In Act 1, scene 5 of Romeo and Juliet, is Tybalt justified in his attitude to Romeo?

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It is easy for modern audiences to judge Tybalt and simply dismiss his negative attitude towards Romeo as being unnecessary and unwarranted. However, one could argue that this assessment of Tybalt is unfair and lacks nuance. Tybalt's behavior aligns with the social norms of his day regarding masculinity, familial loyalty, and honor. He is the inheritor of an ugly, destructive family feud that has been passed down through generations and has recently participated in a brawl involving the Montagues.

In addition to his recent negative interactions with the Montagues, he is inherently an aggressive, hostile individual who is a skilled swordsman. One could argue that is only natural for Tybalt to react with animosity towards a sworn family enemy who has infiltrated his uncle's ball. It is important to remember that Tybalt has only overheard Romeo's voice and is not aware of his intentions. Tybalt simply recognizes that a Montague has trespassed onto his uncle's estate and is justified in believing that Romeo has negative intentions. Therefore, it would be unfair to neglect Tybalt's past experiences, heated emotions, and lack of knowledge regarding Romeo's intentions, which is why one could argue that his negative feelings towards Romeo are justified.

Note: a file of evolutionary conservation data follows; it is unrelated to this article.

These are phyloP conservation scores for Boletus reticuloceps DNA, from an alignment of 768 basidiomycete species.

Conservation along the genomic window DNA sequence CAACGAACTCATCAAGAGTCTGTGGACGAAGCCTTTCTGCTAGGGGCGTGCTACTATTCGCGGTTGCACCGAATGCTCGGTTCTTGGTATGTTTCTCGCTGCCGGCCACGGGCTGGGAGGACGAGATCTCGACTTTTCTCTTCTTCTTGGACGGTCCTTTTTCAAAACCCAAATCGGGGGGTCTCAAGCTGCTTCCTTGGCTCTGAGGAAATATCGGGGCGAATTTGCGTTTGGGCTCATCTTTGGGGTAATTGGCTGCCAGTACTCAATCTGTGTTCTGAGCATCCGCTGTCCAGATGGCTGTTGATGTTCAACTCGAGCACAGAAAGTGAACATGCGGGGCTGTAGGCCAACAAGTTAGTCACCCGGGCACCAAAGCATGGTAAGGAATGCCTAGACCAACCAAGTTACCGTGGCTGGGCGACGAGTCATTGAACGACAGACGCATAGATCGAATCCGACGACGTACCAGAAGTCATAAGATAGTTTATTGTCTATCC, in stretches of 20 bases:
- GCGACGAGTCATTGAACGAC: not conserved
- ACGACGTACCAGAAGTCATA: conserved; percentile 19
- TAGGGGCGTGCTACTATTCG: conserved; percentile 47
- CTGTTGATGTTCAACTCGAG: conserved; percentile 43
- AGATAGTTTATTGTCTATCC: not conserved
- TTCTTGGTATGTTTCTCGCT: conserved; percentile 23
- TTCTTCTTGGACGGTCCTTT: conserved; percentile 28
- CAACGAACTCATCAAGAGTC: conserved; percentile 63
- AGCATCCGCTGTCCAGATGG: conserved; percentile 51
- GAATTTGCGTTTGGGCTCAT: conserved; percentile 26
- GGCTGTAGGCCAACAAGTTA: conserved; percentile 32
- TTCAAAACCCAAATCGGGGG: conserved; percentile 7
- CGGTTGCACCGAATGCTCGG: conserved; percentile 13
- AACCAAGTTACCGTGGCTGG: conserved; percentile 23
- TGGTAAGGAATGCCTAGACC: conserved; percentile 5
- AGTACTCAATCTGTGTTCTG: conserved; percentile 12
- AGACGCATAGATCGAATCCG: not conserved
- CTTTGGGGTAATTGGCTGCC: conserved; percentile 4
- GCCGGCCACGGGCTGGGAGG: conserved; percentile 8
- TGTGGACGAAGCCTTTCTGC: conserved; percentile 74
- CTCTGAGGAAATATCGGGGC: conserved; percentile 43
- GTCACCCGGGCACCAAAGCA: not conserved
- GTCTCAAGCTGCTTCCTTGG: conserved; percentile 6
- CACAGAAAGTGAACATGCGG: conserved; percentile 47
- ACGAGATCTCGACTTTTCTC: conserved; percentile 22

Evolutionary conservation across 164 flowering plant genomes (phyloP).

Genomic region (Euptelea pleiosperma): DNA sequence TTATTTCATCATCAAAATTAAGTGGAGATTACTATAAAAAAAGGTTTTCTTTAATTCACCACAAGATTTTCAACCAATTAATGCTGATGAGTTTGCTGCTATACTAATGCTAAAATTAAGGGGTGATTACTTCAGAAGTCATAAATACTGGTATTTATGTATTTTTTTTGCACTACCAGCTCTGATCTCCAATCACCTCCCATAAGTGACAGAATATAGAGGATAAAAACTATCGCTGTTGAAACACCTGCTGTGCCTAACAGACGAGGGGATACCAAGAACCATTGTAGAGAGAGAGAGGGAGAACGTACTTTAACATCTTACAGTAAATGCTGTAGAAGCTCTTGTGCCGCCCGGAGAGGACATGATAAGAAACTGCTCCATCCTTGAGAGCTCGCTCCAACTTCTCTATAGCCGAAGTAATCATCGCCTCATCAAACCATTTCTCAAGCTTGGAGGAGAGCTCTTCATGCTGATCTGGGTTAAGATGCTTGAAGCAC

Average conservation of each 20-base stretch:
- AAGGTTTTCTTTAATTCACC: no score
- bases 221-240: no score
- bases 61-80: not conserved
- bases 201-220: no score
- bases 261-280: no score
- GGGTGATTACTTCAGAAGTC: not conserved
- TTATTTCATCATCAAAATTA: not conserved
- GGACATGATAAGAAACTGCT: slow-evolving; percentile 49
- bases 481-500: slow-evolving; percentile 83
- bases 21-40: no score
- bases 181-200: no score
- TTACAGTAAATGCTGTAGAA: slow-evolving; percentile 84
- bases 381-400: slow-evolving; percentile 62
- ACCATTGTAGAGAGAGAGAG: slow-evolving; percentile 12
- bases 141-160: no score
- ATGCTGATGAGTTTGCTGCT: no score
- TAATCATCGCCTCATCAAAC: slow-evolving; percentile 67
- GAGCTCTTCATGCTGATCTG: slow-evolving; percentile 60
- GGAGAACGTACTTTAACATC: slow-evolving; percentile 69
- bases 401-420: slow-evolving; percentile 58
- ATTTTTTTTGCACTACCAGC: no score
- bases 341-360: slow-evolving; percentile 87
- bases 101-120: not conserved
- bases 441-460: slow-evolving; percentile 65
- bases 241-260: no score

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Tybalt is not justified in his attitude towards Romeo even though there have been prior tensions between the two. This is Lord Capulet's house, and it is Lord Capulet's party. Tybalt has no right to cause an uproar and disrespect his uncle's hospitality. Lord Capulet even tells Tybalt this. In addition, Romeo has clearly not come to the party to cause trouble. If so, he would have already called Tybalt out. Clearly the angry dishonorable attitude which Tybalt attributes to Romeo is present in Tybalt himself.

Enotes has some great information at the following link.

http://www.enotes.com/romeo-and-juliet

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